Originally written in 1952 but not published till 1985, Queer is an enigma - both an unflinching autobiographical self-portrait and a coruscatingly political novel, Burroughs' only realist love story and a montage of comic-grotesque fantasies that paved the way for his masterpiece, Naked Lunch . Set in Mexico City during the early fifties, Queer follows William Lee's hopeless pursuit of desire from bar to bar in the American expatriate scene. As Lee breaks down, the trademark Burroughsian voice emerges; a maniacal mix of self-lacerating humor and the Ugly American at his ugliest. A haunting tale of possession and exorcism, Queer is also a novel with a history of secrets, as this new edition reveals.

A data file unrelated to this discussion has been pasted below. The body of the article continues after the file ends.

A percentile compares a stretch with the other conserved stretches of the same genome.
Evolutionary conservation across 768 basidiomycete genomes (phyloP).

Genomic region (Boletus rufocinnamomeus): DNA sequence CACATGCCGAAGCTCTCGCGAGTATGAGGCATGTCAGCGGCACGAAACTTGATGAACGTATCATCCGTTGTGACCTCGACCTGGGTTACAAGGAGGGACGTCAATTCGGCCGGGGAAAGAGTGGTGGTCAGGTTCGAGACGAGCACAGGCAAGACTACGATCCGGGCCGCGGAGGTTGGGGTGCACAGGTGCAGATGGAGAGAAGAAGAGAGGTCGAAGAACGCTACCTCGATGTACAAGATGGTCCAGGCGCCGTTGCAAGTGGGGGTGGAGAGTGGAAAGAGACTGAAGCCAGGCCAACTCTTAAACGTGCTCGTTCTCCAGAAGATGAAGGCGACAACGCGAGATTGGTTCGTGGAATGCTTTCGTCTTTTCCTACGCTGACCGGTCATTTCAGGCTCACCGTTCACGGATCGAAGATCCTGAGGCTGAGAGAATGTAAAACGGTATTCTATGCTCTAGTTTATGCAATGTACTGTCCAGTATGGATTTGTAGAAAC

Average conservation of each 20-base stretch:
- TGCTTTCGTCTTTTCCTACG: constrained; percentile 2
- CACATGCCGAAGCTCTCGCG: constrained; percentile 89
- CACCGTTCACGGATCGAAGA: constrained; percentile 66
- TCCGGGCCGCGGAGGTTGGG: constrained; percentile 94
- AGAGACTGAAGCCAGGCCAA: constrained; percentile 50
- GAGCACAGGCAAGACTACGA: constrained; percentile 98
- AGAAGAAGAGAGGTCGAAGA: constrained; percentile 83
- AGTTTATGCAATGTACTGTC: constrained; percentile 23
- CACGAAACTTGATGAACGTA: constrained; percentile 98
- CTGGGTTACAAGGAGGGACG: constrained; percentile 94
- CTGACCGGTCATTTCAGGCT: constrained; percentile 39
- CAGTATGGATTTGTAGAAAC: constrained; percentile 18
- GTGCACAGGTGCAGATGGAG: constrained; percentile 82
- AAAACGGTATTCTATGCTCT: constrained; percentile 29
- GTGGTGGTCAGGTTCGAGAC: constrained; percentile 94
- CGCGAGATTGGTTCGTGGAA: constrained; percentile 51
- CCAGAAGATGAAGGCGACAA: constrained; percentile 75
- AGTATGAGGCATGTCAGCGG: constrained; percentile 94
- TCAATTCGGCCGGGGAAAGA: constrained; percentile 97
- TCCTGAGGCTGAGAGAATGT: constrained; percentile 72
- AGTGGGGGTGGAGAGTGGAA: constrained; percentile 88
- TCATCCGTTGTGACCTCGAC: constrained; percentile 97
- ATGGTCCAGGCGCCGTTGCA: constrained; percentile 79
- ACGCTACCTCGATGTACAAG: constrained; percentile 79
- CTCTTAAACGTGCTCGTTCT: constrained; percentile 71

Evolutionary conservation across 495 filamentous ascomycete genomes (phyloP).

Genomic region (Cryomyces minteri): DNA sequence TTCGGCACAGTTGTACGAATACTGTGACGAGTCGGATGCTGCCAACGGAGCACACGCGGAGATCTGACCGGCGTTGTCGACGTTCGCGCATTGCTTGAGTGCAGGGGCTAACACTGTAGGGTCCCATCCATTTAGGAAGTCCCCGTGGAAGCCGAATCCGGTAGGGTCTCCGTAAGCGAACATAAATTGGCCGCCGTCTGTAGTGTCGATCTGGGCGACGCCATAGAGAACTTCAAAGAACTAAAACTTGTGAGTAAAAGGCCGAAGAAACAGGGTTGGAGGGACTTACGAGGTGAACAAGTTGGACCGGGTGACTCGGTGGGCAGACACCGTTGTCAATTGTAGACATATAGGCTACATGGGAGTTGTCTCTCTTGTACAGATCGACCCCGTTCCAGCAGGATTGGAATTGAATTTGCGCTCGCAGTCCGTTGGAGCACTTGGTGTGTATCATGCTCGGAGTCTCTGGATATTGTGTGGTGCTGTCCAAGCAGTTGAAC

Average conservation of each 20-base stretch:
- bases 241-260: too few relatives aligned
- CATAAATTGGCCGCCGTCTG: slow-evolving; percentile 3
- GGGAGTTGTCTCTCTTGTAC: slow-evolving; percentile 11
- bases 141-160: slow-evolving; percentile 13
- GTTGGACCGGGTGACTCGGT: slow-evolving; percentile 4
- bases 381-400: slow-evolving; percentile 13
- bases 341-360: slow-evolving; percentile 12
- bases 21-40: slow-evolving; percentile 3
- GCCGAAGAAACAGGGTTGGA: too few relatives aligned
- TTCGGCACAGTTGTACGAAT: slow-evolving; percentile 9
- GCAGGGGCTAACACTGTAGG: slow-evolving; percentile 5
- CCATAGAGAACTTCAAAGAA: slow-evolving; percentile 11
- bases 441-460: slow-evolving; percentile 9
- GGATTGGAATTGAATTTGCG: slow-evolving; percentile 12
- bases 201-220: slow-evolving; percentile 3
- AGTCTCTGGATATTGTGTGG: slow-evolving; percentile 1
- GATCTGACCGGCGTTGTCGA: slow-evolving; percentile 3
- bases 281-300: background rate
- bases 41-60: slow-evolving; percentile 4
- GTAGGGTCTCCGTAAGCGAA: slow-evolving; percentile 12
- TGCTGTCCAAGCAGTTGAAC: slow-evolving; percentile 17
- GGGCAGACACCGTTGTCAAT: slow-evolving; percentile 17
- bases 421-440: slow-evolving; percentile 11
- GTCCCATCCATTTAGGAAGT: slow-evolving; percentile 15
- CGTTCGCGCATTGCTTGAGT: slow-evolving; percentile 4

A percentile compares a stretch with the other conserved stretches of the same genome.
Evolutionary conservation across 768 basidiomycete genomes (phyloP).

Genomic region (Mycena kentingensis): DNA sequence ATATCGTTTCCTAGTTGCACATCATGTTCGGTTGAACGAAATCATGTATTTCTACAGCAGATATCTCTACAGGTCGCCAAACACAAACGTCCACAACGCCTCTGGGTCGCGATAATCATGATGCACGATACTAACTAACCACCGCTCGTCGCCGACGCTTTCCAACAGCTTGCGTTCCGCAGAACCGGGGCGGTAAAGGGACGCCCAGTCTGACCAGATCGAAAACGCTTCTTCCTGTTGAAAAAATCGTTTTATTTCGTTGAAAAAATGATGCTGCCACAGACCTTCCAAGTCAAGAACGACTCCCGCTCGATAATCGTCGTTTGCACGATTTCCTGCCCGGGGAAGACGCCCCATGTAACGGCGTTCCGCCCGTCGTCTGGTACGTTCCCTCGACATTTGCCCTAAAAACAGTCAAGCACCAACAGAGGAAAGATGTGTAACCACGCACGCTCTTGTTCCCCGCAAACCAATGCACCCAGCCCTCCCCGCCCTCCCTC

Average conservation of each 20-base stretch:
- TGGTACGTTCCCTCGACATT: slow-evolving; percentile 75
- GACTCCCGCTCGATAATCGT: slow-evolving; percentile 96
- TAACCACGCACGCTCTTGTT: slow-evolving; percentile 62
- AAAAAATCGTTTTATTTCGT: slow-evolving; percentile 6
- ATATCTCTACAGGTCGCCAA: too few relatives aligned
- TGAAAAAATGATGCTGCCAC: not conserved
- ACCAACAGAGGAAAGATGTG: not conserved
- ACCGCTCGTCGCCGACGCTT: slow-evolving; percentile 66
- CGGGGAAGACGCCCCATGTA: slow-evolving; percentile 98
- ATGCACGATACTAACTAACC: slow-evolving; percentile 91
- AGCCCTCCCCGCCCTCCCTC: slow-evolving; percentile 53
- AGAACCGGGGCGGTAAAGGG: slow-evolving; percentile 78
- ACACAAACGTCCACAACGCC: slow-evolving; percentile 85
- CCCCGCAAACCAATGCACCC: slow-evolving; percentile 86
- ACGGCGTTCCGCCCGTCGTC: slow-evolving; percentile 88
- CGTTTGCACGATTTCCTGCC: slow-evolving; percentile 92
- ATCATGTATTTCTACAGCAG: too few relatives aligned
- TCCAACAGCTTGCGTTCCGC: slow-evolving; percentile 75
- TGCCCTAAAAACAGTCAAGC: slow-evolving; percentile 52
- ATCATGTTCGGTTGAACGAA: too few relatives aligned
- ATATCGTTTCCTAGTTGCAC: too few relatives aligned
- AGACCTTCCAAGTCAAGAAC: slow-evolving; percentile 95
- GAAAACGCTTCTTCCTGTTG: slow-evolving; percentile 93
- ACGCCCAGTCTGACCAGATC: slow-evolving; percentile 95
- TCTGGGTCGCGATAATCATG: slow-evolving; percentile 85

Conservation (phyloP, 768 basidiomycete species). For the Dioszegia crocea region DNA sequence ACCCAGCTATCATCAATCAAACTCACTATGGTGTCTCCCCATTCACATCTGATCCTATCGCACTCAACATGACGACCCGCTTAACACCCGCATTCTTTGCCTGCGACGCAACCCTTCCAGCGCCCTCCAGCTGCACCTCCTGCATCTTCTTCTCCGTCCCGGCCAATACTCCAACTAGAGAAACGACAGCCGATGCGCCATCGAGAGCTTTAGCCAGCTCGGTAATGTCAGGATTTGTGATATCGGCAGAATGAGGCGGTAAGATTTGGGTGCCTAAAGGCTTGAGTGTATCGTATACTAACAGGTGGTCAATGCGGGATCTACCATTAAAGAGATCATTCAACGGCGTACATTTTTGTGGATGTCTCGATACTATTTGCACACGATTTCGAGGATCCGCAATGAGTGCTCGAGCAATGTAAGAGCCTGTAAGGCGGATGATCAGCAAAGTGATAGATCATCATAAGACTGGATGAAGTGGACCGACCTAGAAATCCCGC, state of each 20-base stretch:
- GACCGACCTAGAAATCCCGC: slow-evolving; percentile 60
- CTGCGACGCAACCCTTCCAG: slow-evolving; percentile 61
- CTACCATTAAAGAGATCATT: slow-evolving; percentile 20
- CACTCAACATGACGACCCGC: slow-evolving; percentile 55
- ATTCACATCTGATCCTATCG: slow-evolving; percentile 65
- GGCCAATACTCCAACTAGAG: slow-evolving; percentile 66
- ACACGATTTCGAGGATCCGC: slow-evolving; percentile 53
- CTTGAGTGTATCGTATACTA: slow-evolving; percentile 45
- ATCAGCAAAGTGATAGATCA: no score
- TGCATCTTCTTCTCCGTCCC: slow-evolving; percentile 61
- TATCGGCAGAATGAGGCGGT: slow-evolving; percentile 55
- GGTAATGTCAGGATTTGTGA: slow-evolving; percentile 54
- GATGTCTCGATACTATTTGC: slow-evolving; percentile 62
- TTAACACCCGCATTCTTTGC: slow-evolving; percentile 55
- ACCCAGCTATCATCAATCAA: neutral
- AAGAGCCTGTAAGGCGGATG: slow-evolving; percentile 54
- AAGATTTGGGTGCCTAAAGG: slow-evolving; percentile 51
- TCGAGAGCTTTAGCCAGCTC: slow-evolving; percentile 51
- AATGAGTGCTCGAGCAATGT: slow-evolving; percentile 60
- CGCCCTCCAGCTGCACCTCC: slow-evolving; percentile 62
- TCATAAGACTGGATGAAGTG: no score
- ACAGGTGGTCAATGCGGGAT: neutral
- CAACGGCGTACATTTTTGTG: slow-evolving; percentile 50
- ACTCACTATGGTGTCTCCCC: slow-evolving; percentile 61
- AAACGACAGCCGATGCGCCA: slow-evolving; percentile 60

William S. Burroughs was born on February 5, 1914 in St Louis. In work and in life Burroughs expressed a constant subversion of the morality, politics and economics of modern America. To escape these, and in particular his treatment as a homosexual and a drug-user, Burroughs left the US in 1950, and soon after began writing. By the time of his death he was widely recognised as one of the most politically trenchant, culturally influential, and innovative artists of the twentieth century. His numerous books include Naked Lunch, Junky, Queer, Nova Express, Interzone, and The Wild Boys. After living in Mexico City, Tangier, Paris, and London, Burroughs finally returned to America in 1974. He died in 1997. Oliver Harris edited The Letters of William S. Burroughs, 1945-1959 and Penguin's fiftieth anniversary edition of Junky.